Zimsterne means stars and these cookies, filled with the same spices that were often used in the Bisomim box during Havdalah, were served at the end of Shabbat representing the sweetness of Shabbat that should follow you into the coming week. These cookies are very similar to classic German Gingerbread cookies. Adapting this recipe to Jewish dietary laws, the dough was also used in Germany for Purim by Jewish cooks to make little Haman men whose heads would be bitten off to symbolically get rid of the wicked villain .
4 Tablespoons unsalted butter
1 cup sugar
3 large eggs
1 teaspoon vanilla
½ cup honey
5 cups all purpose flour
3/4 teaspoon baking soda
1 teaspoon cinnamon
½ teaspoon ground cloves
½ teaspoon ground ginger
Confectioner’s sugar for rolling out dough
1 cup confectioner’s sugar
¼ teaspoon vanilla
1-2 tablespoons milk
- Cream the butter and the sugar together with an electric mixer until light and fluffy. Add the eggs and vanilla and beat until mixture gets lighter in color. Beat in the honey.
- Combine the baking soda and spices with 1 cup of the flour. Set aside.
- With the mixer on low speed, gradually add the remaining 4 cups of flour, mixing well to form a thick dough. If your mixer is powerful, use it to add the reserved cup of flour and spices until well combined. If not, stir the remaining flour into the dough by hand. Make sure that the mixture is thoroughly combined.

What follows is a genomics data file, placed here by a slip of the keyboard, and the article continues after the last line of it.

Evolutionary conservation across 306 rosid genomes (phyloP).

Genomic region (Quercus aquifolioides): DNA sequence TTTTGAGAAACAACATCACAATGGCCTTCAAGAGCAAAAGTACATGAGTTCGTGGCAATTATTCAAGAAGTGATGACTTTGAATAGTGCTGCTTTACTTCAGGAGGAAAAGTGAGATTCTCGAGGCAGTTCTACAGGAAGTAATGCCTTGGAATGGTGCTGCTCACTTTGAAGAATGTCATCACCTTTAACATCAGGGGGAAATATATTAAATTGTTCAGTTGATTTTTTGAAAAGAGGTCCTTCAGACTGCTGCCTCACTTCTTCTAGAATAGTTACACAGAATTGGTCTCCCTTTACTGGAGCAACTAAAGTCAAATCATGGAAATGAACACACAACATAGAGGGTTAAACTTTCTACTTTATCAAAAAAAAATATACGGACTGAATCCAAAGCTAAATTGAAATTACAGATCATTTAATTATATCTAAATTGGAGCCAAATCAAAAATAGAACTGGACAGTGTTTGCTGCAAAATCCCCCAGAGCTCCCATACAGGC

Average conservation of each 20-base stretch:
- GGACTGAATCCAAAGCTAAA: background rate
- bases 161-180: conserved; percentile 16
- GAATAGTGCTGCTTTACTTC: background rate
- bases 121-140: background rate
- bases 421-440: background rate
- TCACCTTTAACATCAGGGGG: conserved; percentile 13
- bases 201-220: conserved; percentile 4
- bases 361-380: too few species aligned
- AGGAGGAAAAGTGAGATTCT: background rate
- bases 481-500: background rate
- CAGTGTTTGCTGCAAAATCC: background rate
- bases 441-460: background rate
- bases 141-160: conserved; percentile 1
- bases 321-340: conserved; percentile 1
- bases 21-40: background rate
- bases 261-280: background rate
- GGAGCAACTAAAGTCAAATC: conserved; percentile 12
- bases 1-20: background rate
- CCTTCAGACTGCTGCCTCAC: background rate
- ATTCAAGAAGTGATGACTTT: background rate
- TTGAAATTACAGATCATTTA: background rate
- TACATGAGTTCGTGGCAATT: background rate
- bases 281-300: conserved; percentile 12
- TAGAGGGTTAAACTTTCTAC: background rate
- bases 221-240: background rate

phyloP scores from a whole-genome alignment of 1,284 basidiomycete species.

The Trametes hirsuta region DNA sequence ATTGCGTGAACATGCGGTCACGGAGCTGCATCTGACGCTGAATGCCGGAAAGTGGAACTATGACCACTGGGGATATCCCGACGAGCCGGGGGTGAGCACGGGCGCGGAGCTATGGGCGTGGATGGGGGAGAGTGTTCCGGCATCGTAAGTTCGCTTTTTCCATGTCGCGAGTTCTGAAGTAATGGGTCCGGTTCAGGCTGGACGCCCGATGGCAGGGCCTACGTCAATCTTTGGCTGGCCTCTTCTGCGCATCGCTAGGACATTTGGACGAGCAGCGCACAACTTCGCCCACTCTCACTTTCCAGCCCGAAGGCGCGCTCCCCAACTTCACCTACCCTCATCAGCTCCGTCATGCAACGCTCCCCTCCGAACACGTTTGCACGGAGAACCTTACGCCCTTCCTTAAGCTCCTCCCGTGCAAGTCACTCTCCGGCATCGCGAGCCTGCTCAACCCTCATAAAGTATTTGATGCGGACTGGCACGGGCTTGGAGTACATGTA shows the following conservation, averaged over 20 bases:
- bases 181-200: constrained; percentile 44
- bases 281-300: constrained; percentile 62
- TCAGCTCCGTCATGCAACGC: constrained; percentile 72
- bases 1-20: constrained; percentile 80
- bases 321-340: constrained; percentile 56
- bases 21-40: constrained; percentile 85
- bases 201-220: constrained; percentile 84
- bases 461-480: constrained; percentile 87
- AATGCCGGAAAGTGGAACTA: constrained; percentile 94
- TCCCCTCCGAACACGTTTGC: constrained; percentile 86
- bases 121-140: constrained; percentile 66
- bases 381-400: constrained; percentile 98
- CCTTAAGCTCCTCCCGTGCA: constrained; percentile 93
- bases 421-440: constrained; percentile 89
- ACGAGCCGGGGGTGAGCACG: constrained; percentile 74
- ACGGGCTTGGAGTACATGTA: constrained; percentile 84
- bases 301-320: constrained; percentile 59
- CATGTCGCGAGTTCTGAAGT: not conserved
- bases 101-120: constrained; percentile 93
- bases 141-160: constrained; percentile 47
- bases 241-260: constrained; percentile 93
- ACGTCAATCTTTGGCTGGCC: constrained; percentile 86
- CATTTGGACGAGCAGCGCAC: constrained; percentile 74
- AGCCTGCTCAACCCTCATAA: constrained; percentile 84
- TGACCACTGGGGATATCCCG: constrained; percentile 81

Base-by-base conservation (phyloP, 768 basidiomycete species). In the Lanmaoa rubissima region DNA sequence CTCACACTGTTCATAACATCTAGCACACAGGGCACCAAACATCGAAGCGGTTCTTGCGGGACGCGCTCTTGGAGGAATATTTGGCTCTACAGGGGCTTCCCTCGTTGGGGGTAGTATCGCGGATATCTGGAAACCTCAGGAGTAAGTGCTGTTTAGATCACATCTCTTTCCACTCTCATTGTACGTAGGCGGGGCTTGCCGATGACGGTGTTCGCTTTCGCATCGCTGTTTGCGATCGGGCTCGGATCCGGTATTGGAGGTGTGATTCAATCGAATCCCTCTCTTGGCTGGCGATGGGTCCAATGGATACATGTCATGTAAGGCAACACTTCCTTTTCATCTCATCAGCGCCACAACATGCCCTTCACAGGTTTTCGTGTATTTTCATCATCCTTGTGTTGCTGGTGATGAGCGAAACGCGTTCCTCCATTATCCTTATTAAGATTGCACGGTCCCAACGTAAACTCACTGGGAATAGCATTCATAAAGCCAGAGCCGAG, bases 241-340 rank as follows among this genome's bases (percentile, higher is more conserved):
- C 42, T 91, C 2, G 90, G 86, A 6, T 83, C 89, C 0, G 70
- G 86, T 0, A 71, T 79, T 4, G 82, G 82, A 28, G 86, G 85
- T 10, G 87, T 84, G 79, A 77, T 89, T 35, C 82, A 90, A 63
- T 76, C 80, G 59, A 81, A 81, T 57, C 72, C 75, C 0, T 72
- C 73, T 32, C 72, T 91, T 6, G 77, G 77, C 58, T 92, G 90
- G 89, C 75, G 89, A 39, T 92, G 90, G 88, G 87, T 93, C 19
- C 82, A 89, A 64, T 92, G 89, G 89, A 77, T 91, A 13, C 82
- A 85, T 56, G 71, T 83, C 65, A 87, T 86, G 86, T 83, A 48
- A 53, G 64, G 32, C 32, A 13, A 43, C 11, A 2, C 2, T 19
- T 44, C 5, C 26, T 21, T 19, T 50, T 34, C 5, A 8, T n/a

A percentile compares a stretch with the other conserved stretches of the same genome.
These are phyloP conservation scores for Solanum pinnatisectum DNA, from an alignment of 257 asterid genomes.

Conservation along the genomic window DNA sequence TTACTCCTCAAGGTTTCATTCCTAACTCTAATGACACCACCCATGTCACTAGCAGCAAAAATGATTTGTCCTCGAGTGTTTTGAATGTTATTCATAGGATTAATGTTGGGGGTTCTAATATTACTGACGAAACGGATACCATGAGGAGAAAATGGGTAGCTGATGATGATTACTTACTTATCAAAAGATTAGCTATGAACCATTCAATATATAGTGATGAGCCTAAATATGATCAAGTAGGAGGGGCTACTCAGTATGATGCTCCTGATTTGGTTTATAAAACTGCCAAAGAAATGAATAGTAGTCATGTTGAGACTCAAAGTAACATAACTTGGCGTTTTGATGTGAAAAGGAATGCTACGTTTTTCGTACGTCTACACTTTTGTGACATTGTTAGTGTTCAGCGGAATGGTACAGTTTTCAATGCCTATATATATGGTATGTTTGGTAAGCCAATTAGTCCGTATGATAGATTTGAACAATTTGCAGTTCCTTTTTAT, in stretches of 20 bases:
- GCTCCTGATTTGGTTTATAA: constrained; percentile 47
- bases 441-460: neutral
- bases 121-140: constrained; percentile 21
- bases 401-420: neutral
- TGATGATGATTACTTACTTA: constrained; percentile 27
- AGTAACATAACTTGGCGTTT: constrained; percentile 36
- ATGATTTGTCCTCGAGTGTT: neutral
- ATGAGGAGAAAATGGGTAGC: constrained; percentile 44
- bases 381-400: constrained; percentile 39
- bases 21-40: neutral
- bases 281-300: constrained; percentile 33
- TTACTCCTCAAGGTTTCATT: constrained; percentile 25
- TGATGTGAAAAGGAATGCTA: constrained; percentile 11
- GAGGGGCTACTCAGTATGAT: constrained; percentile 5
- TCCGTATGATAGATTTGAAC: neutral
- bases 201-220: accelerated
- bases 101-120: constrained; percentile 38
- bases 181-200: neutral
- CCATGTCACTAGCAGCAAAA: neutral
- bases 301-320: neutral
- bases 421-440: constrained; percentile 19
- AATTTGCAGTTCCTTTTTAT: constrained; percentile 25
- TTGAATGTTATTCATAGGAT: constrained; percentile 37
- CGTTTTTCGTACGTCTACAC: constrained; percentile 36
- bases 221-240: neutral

- Pat dough into a flat round and place in a plastic storage bag. Seal and store in the refrigerator for 1 hour or until firm and easy to handle.
- Preheat the oven to 300F. Lightly dust a pastry board with some confectioner’s sugar. Roll the dough out on the board to ¼ inch thickness.
- Cut the dough into star shapes using a cookie cutter, and place on a cookie sheet line with parchment paper. Bake for 15 minute or until golden. Allow the cookies to cool for 5-10 minutes while you make the icing.
- To make the icing: Place the cup of confectioner’s sugar in a 1 quart mixing bowl. Whisk in the vanilla and 1 tablespoon of the milk until smooth. If the mixture is too thick, whisk in some more milk until the mixture resembles mayonnaise in consistency.
- Using a pastry brush, brush the icing over the tops of the warm cookies and let sit at room temperature until the cookies are cool and the icing is dry and no longer sticky. Store in an airtight container at room temperature, or freeze until later use.
- Yield: 4 or more dozen depending on size of cookie.
- Children love to cut out cookies and transfer them to the cookie sheet. A trick to prevent the dough from dragging on the spatula and losing its shape is to rub a scrap of dough on the spatula and then dip the spatula in some of the confectioner’s sugar before you transfer the cookie onto the baking sheet.
- Using a rolling pin is often challenging for young hands. However, rolling pin bands of varying thickness are sold that fit on the ends of the rolling pin to ensure the dough isn’t rolled unevenly.